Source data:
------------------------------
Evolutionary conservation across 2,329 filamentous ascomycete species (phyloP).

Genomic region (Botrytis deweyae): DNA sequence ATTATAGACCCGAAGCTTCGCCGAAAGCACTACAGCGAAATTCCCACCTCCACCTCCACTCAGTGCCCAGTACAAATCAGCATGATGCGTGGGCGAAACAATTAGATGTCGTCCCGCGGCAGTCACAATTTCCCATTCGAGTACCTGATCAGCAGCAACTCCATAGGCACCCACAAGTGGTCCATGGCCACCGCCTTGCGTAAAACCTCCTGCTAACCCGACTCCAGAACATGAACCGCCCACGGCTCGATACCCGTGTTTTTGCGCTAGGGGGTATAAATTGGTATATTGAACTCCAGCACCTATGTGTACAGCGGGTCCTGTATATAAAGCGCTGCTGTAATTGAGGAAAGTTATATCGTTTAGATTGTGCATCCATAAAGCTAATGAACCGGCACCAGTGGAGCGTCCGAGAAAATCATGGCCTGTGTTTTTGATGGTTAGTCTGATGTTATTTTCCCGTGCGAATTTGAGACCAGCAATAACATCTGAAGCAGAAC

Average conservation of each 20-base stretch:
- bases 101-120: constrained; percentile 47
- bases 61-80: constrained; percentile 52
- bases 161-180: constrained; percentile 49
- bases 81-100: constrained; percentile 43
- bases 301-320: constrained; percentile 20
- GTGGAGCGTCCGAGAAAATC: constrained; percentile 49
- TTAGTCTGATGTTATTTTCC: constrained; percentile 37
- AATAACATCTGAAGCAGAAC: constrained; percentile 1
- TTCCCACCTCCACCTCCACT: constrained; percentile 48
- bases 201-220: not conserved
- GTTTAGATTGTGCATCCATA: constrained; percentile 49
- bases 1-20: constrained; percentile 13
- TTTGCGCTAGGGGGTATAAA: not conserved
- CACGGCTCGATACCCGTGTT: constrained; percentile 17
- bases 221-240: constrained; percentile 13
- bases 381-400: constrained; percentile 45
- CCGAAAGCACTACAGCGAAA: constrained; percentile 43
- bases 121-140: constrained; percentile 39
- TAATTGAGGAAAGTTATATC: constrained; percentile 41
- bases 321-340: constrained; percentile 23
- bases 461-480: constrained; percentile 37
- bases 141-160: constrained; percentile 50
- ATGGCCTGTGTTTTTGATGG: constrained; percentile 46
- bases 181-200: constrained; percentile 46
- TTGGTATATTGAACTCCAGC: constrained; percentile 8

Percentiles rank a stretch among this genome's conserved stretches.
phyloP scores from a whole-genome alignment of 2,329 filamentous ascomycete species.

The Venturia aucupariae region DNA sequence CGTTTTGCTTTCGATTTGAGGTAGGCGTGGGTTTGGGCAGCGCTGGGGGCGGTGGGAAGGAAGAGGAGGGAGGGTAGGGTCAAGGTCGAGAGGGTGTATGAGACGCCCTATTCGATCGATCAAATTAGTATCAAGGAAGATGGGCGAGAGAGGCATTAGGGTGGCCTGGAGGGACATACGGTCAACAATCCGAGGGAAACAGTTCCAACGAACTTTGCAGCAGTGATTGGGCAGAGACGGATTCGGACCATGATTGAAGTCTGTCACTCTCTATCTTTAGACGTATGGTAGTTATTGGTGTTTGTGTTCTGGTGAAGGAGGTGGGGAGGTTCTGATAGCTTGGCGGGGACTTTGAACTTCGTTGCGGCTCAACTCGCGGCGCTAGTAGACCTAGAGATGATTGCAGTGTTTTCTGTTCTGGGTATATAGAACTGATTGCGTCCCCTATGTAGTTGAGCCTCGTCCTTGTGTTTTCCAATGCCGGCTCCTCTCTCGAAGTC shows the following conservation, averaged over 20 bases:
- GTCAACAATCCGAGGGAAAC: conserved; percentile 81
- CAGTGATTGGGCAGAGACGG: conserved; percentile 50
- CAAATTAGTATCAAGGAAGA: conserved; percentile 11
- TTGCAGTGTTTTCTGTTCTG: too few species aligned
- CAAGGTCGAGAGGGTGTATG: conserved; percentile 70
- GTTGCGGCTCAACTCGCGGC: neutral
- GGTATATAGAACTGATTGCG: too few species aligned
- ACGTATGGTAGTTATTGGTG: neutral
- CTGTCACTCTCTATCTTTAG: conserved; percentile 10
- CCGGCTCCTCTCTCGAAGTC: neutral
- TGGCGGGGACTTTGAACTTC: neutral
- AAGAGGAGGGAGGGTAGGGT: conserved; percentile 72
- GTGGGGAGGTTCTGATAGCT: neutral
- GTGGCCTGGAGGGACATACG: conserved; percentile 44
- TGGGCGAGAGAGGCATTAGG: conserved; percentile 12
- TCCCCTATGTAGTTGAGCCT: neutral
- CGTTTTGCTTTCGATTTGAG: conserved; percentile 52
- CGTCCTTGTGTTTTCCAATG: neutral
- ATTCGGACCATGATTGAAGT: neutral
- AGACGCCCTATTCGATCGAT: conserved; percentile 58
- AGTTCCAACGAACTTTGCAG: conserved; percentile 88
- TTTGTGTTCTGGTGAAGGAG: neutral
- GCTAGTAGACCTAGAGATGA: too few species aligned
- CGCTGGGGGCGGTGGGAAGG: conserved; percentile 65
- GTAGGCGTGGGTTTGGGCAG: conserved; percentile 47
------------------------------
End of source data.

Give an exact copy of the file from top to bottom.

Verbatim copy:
Evolutionary conservation across 2,329 filamentous ascomycete species (phyloP).

Genomic region (Botrytis deweyae): DNA sequence ATTATAGACCCGAAGCTTCGCCGAAAGCACTACAGCGAAATTCCCACCTCCACCTCCACTCAGTGCCCAGTACAAATCAGCATGATGCGTGGGCGAAACAATTAGATGTCGTCCCGCGGCAGTCACAATTTCCCATTCGAGTACCTGATCAGCAGCAACTCCATAGGCACCCACAAGTGGTCCATGGCCACCGCCTTGCGTAAAACCTCCTGCTAACCCGACTCCAGAACATGAACCGCCCACGGCTCGATACCCGTGTTTTTGCGCTAGGGGGTATAAATTGGTATATTGAACTCCAGCACCTATGTGTACAGCGGGTCCTGTATATAAAGCGCTGCTGTAATTGAGGAAAGTTATATCGTTTAGATTGTGCATCCATAAAGCTAATGAACCGGCACCAGTGGAGCGTCCGAGAAAATCATGGCCTGTGTTTTTGATGGTTAGTCTGATGTTATTTTCCCGTGCGAATTTGAGACCAGCAATAACATCTGAAGCAGAAC

Average conservation of each 20-base stretch:
- bases 101-120: constrained; percentile 47
- bases 61-80: constrained; percentile 52
- bases 161-180: constrained; percentile 49
- bases 81-100: constrained; percentile 43
- bases 301-320: constrained; percentile 20
- GTGGAGCGTCCGAGAAAATC: constrained; percentile 49
- TTAGTCTGATGTTATTTTCC: constrained; percentile 37
- AATAACATCTGAAGCAGAAC: constrained; percentile 1
- TTCCCACCTCCACCTCCACT: constrained; percentile 48
- bases 201-220: not conserved
- GTTTAGATTGTGCATCCATA: constrained; percentile 49
- bases 1-20: constrained; percentile 13
- TTTGCGCTAGGGGGTATAAA: not conserved
- CACGGCTCGATACCCGTGTT: constrained; percentile 17
- bases 221-240: constrained; percentile 13
- bases 381-400: constrained; percentile 45
- CCGAAAGCACTACAGCGAAA: constrained; percentile 43
- bases 121-140: constrained; percentile 39
- TAATTGAGGAAAGTTATATC: constrained; percentile 41
- bases 321-340: constrained; percentile 23
- bases 461-480: constrained; percentile 37
- bases 141-160: constrained; percentile 50
- ATGGCCTGTGTTTTTGATGG: constrained; percentile 46
- bases 181-200: constrained; percentile 46
- TTGGTATATTGAACTCCAGC: constrained; percentile 8

Percentiles rank a stretch among this genome's conserved stretches.
phyloP scores from a whole-genome alignment of 2,329 filamentous ascomycete species.

The Venturia aucupariae region DNA sequence CGTTTTGCTTTCGATTTGAGGTAGGCGTGGGTTTGGGCAGCGCTGGGGGCGGTGGGAAGGAAGAGGAGGGAGGGTAGGGTCAAGGTCGAGAGGGTGTATGAGACGCCCTATTCGATCGATCAAATTAGTATCAAGGAAGATGGGCGAGAGAGGCATTAGGGTGGCCTGGAGGGACATACGGTCAACAATCCGAGGGAAACAGTTCCAACGAACTTTGCAGCAGTGATTGGGCAGAGACGGATTCGGACCATGATTGAAGTCTGTCACTCTCTATCTTTAGACGTATGGTAGTTATTGGTGTTTGTGTTCTGGTGAAGGAGGTGGGGAGGTTCTGATAGCTTGGCGGGGACTTTGAACTTCGTTGCGGCTCAACTCGCGGCGCTAGTAGACCTAGAGATGATTGCAGTGTTTTCTGTTCTGGGTATATAGAACTGATTGCGTCCCCTATGTAGTTGAGCCTCGTCCTTGTGTTTTCCAATGCCGGCTCCTCTCTCGAAGTC shows the following conservation, averaged over 20 bases:
- GTCAACAATCCGAGGGAAAC: conserved; percentile 81
- CAGTGATTGGGCAGAGACGG: conserved; percentile 50
- CAAATTAGTATCAAGGAAGA: conserved; percentile 11
- TTGCAGTGTTTTCTGTTCTG: too few species aligned
- CAAGGTCGAGAGGGTGTATG: conserved; percentile 70
- GTTGCGGCTCAACTCGCGGC: neutral
- GGTATATAGAACTGATTGCG: too few species aligned
- ACGTATGGTAGTTATTGGTG: neutral
- CTGTCACTCTCTATCTTTAG: conserved; percentile 10
- CCGGCTCCTCTCTCGAAGTC: neutral
- TGGCGGGGACTTTGAACTTC: neutral
- AAGAGGAGGGAGGGTAGGGT: conserved; percentile 72
- GTGGGGAGGTTCTGATAGCT: neutral
- GTGGCCTGGAGGGACATACG: conserved; percentile 44
- TGGGCGAGAGAGGCATTAGG: conserved; percentile 12
- TCCCCTATGTAGTTGAGCCT: neutral
- CGTTTTGCTTTCGATTTGAG: conserved; percentile 52
- CGTCCTTGTGTTTTCCAATG: neutral
- ATTCGGACCATGATTGAAGT: neutral
- AGACGCCCTATTCGATCGAT: conserved; percentile 58
- AGTTCCAACGAACTTTGCAG: conserved; percentile 88
- TTTGTGTTCTGGTGAAGGAG: neutral
- GCTAGTAGACCTAGAGATGA: too few species aligned
- CGCTGGGGGCGGTGGGAAGG: conserved; percentile 65
- GTAGGCGTGGGTTTGGGCAG: conserved; percentile 47